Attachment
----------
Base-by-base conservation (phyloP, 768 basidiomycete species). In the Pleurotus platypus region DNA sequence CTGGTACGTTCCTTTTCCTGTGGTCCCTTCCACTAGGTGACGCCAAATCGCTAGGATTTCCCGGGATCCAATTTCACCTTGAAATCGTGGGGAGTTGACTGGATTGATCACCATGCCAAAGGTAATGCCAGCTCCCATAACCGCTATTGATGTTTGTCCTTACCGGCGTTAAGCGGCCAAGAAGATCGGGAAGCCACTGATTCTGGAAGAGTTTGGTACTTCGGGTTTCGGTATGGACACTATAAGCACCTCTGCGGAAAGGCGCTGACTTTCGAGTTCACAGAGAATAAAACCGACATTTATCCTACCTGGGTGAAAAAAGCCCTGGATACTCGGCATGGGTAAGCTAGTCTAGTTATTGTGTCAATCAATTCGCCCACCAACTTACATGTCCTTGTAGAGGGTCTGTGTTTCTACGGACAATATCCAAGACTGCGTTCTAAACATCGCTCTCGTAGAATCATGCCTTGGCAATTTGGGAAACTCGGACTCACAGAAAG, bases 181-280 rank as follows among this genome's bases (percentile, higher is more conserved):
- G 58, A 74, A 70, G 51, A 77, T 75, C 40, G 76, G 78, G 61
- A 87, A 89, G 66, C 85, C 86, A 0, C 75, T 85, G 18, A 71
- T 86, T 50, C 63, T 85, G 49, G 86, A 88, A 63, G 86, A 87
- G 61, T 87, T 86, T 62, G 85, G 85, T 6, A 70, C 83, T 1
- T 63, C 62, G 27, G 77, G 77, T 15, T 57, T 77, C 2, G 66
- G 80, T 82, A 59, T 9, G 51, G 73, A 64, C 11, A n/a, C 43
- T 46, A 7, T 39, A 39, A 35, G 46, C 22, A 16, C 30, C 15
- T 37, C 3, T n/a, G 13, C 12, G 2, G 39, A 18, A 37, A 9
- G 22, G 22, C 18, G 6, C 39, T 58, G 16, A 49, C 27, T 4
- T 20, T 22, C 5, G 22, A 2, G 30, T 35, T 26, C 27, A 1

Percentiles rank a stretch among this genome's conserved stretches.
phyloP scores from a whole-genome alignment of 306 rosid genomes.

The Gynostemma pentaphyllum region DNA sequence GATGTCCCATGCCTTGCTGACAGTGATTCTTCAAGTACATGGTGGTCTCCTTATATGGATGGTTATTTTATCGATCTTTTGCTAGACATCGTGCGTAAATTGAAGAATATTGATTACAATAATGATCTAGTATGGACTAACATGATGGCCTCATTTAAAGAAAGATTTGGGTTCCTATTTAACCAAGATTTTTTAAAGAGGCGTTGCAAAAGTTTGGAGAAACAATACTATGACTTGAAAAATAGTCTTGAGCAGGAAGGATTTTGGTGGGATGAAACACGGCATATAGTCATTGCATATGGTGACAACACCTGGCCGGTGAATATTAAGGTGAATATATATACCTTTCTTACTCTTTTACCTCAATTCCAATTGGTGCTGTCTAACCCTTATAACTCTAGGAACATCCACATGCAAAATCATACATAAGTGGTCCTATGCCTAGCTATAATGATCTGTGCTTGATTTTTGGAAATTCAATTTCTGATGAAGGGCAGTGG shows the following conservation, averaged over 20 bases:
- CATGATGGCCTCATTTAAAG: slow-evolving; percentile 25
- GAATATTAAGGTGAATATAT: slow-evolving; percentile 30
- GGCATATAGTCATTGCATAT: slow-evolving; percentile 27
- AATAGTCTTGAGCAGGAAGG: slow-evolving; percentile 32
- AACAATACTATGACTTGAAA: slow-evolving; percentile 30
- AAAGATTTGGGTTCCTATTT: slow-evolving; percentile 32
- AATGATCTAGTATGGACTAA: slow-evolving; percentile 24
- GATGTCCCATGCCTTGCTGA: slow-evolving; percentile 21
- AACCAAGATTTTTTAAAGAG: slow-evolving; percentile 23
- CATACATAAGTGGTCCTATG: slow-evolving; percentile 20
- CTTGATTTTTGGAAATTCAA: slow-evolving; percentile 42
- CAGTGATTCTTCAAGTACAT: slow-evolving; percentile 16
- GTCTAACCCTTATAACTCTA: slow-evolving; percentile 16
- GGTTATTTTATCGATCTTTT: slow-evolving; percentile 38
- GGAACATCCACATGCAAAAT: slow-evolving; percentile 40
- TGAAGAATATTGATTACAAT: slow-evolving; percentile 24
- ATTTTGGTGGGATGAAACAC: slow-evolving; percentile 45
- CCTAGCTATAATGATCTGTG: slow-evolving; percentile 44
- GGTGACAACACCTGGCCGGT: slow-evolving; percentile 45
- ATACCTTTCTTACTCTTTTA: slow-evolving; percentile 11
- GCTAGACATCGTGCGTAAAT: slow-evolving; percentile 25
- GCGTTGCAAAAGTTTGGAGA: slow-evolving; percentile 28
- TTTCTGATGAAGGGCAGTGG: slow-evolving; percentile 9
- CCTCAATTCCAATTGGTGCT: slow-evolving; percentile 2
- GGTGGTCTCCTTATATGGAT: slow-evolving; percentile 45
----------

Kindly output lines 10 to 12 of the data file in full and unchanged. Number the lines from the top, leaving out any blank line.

- G 22, G 22, C 18, G 6, C 39, T 58, G 16, A 49, C 27, T 4
- T 20, T 22, C 5, G 22, A 2, G 30, T 35, T 26, C 27, A 1

Percentiles rank a stretch among this genome's conserved stretches.